PoE spec is for ~48V. It's 48V, because "Telco power" is 48V. that's the voltage at which all the hardware at the telephone switching office runs at. That's the voltage that all Corporate Phone Systems run at. You can get some specialized rack mounted network gear that runs off 48V as well.
10BT only requires cat 3, 2 pair.
100BT requires 100MHz cat5, 2 pair.
gigabit requires 100MHz cat5e, 4 pair.
I cannot guarantee that the wiring will work correctly once you submerge it in water. I do not have a spool of cable and a bandwidth tester to see how the signal is degraded by wet cabling.
If you do buy "regular" network cable, be sure to buy a spool of the *PATCH* cable, not riser cable. riser is solid, whereas PATCH cables (or station cables) are stranded.
"Passive" POE puts power over the 2 pairs that does NOT have data on it. It is possible to run power on the data pairs, but I haven't tried doing so. It must be done in such a way that it won't interfere with the data signal.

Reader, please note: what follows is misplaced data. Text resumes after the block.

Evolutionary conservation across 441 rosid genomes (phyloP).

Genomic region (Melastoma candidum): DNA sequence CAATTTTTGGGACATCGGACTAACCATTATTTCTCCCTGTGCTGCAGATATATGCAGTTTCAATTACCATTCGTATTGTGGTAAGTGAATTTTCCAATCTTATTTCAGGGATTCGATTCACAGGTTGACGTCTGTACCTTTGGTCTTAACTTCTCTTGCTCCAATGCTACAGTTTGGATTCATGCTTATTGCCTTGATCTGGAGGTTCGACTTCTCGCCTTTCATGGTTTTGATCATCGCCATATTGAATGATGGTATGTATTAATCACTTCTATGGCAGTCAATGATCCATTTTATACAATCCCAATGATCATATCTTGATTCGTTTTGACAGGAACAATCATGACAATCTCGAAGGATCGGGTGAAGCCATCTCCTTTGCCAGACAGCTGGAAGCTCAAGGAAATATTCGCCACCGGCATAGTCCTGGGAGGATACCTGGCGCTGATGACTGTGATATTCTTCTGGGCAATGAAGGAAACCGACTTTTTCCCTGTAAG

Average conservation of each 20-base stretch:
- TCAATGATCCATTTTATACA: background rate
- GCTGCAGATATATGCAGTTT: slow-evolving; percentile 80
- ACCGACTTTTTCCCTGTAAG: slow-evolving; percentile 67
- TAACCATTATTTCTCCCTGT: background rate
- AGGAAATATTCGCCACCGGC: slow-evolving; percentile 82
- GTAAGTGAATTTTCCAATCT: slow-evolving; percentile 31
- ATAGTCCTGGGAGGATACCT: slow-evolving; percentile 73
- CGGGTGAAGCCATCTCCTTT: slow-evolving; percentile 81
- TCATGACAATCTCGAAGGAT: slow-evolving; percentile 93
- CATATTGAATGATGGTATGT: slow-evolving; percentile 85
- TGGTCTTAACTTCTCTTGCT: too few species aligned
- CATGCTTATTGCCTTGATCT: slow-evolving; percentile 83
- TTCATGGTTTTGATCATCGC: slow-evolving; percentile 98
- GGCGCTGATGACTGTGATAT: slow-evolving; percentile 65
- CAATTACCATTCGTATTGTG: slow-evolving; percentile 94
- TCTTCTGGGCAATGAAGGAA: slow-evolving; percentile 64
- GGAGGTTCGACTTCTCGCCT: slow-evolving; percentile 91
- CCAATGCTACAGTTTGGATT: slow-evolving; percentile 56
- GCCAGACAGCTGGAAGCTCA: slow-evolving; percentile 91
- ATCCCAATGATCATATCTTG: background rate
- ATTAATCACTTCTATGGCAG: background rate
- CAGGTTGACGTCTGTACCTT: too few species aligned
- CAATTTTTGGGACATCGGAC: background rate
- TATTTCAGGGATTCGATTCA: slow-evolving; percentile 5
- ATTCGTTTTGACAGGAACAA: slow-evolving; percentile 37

48V is convenient, because of the telco industry: there are a LOT of 48V to misc voltage parts out there, especially in the surplus market. I have a bag full of 48-5V dc-dc converters I think I bought for $2 each.
The power limitation is partially heating, but most significantly voltage drop across the line. For every 100' of 26 AWG, expect 4 ohms of resistance in the cable. Double it because you need to go both there and back, and halve it because you use two wires for +V and two wires for -V. 48V @ 12W = 1/4A. 1/4A over 4 ohms is 1V drop. 1V / 48V = 2.1% power loss. Increase that to 1A for 48W, and you get 4V / 48V = 8.3% power loss and only 44V on the receiving end. Note that as you reduce your draw (say the batteries are fully charged and the rov is idle), the voltage WILL increase back to 48V. And as the cable length increases, your power loss increases too. Maximum distance on 100BT is 100m or ~300ft. so at 300ft, you get 12 ohms of resistance in the cable.